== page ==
The myth of the founding fathers

With Glenn Beck, Sarah Palin and the Tea Partiers

By Tom Turnipseed

Led by Glenn Beck and Sarah Palin, Tea Party worshipers of the Founding Fathers want to return to the “good ol’ days” of 1787, when most African-Americans were slaves, many poor whites were indentured servants, and women couldn’t vote. At the time the Founding Fathers wrote the Declaration of Independence and Constitution, Native Americans were being slaughtered for their land, and Mexicans who were indigenous to the Southwest and the West coast of what became the United States were included in the genocide.

None of the ancestors of the African American, Native American, or Latino speakers addressing the mostly white Tea Partiers at the Lincoln Memorial on the 47th anniversary of Martin Luther King’s “I Have a Dream” speech would have been among the Founding Fathers. No women, Jews, Muslims, poor people or non-land owners were numbered amongst the Founders who were rich white men.

Conservatives have trouble seeking sensible solutions to our present-day problems of poverty, violence, and perpetual war that make rich folks richer while poor people suffer and weapons makers and war profiteers make big bucks while killing and injuring innumerable innocent people. The problems are caused by big moneyed interests with the help of simple minded sycophants like Beck, Sarah Palin and the Tea Partiers. Their answer is to look backward to the wealthy Founding Fathers for guidance. The Tea Partiers believe the mythologized Founding Fathers are more intelligent and moral than anyone today except maybe radical right-wingers like Beck and Palin.

While hosting the Glenn Beck Program, a nationally syndicated talk-radio show and the Glenn Beck Show on Fox News Channel, Beck has been promoting conspiracy theories and delivering incoherent diatribes against socialists and environmentalists. Beck has called President Obama a Marxist, communist, and socialist who is taking America down the road to fascism. He has accused Obama of being a racist with a “hatred for whites”, and alleged that the Obama Presidency is like evil gorillas, endangering humankind and compared Obama’s America to “the Planet of the Apes”. He said that Al Gore wants to create a new “Hitler youth” because he promotes environmental awareness among young people. Beck doesn’t believe in global warming, but loves guns and militarism.

In Washington Beck did not mention Obama or Gore, but rather, assumed the role of an evangelist, presenting a religious theme of “Faith, Hope and Charity” which was a lame attempt to mask his worship of Mammon, the God of big business. Beck’s big show “just happened” to be at the Lincoln Memorial where Martin Luther King II made his iconic speech 47 years ago to the day. Beck said he was totally unaware it was the anniversary of King’s address when he scheduled his event and he believes the Lord led him to schedule the event at that time and place. He also boasted that the right wing rally had “reclaimed the civil rights movement.” Beck said he heard the voice of God while addressing his flock, a symptom characteristic of schizophrenia. He and his far right friend and probable Republican Presidential Candidate Sarah Palin repeatedly mentioned King’s legacy, as giant screens carried King’s image and brief excerpts of his 1963 address. Earlier this year Beck denounced King as a “radical socialist” and questioned why a national holiday had been named in his honor. Beck was born in a Roman Catholic family, but converted to Mormonism. He says he “found the Lord” who saved him from his alcohol and drug addiction and his channeling the voice of God sounds like the faith required in a 12 steps effort to stay on the wagon.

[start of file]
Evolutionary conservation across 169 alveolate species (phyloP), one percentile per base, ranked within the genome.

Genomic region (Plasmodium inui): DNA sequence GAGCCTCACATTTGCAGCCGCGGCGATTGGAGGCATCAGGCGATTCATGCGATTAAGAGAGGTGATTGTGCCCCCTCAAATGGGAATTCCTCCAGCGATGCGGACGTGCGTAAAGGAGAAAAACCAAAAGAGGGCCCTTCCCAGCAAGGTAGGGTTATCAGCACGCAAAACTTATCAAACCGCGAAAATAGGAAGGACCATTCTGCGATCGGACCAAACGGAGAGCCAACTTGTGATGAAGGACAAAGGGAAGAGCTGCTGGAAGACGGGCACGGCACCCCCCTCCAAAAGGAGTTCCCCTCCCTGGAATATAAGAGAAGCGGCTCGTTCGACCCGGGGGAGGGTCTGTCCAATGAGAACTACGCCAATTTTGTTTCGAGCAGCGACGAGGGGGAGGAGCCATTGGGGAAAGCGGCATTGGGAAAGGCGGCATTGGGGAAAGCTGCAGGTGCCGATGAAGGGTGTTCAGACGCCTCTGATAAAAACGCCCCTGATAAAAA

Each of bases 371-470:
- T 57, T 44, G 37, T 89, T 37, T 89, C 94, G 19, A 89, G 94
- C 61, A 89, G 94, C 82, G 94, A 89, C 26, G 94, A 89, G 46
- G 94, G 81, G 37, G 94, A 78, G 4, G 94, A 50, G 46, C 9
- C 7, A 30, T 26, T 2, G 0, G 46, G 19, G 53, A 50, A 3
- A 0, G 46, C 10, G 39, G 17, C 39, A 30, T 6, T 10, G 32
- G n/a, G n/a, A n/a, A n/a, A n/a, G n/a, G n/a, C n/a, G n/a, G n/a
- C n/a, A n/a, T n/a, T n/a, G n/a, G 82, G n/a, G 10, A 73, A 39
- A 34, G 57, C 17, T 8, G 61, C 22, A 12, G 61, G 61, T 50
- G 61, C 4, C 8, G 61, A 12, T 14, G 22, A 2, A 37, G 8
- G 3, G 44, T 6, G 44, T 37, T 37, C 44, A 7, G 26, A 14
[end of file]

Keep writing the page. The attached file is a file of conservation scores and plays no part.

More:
In his rambling speech Beck gave several quotes from the Declaration of Independence, recited the Gettysburg Address, invoked trite clichés of Americana and read bible verses. Palin said she was the mother of a “combat vet” and led a chant of “USA, USA, USA.”

In the past other extremist populist movements in America also wrapped themselves in the cross and the flag, but espoused some social and economic policies that appealed to the common man. Father Charles Coughlin and Rev. Gerald L.K. Smith were demagogic leaders in the depression days of the 1930s, who at least talked about the dangers of capitalism, with Coughlin advocating a guaranteed annual wage and nationalization of some industries and Smith calling for income limits for the wealthy and old age pensions for everyone.

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